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Cruelty and LaughterForgotten Comic Literature and the Unsentimental Eighteenth Century$
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Simon Dickie

Print publication date: 2011

Print ISBN-13: 9780226146188

Published to Chicago Scholarship Online: September 2013

DOI: 10.7208/chicago/9780226146201.001.0001

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Rape Jokes and the Law

Rape Jokes and the Law

(p.190) Chapter Five Rape Jokes and the Law
Cruelty and Laughter

Simon Dickie

University of Chicago Press

Samuel Richardson’s Clarissa brought to eighteenth-century British culture an awareness of sexual violence. Despite the sadoeroticism in sentimental rape plots, these fictions created an environment in which there was a new willingness to believe in and admire “female” emotions. Accompanied by Enlightenment assertions about the moral and intellectual equality of women, the legal definition of rape as a property crime was shifting toward something more in keeping with the modern definition. The chapter tackles a wide literary archive of puns, catchphrases, offhand comments, and the wry slant of newspaper reports on rape. The author then studies the everyday comic perspectives on rape during this period—humor that focuses on legal scenarios. The main concern, of the chapter is to get a glimpse behind the judicial practice on rape within this period through the lens of comic sources—with the hope that the legal history will be helpful in making sense of the literary sources.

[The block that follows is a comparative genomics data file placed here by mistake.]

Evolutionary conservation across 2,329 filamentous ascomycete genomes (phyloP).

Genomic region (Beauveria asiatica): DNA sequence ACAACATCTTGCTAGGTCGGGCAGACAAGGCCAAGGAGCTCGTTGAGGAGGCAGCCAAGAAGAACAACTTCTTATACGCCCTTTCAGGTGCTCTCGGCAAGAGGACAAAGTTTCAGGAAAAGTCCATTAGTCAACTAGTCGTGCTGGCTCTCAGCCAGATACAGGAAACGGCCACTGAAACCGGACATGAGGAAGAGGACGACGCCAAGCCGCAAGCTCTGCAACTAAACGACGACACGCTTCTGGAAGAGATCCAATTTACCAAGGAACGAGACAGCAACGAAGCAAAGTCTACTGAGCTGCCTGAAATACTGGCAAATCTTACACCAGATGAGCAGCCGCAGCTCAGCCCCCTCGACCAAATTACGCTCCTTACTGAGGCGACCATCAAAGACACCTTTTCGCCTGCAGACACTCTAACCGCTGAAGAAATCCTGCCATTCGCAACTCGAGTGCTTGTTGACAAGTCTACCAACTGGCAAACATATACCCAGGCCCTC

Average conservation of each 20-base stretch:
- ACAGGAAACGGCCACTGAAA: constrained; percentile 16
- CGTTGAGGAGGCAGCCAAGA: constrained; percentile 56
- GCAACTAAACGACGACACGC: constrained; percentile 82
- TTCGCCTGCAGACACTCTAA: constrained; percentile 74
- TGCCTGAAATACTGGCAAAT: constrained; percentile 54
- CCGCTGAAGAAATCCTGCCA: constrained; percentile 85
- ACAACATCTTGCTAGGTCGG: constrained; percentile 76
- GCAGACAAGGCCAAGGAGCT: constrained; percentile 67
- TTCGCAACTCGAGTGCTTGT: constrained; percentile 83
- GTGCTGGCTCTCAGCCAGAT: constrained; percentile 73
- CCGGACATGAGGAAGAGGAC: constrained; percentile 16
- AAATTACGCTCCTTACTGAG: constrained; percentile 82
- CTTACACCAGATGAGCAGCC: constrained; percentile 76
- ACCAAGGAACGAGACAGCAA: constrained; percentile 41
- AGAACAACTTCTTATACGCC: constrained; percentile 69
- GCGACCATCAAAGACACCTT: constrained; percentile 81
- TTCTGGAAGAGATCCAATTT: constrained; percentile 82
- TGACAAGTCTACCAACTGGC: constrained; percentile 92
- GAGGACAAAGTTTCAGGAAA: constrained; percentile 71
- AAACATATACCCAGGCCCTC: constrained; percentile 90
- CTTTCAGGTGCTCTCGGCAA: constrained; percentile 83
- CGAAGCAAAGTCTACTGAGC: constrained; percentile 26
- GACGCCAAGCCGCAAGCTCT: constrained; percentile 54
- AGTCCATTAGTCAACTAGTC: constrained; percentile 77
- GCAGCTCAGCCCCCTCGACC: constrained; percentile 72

Keywords:   sexual violence, Samuel Richardson, Clarissa, enlightenment, equality of women, rape, property crime, comic perspectives

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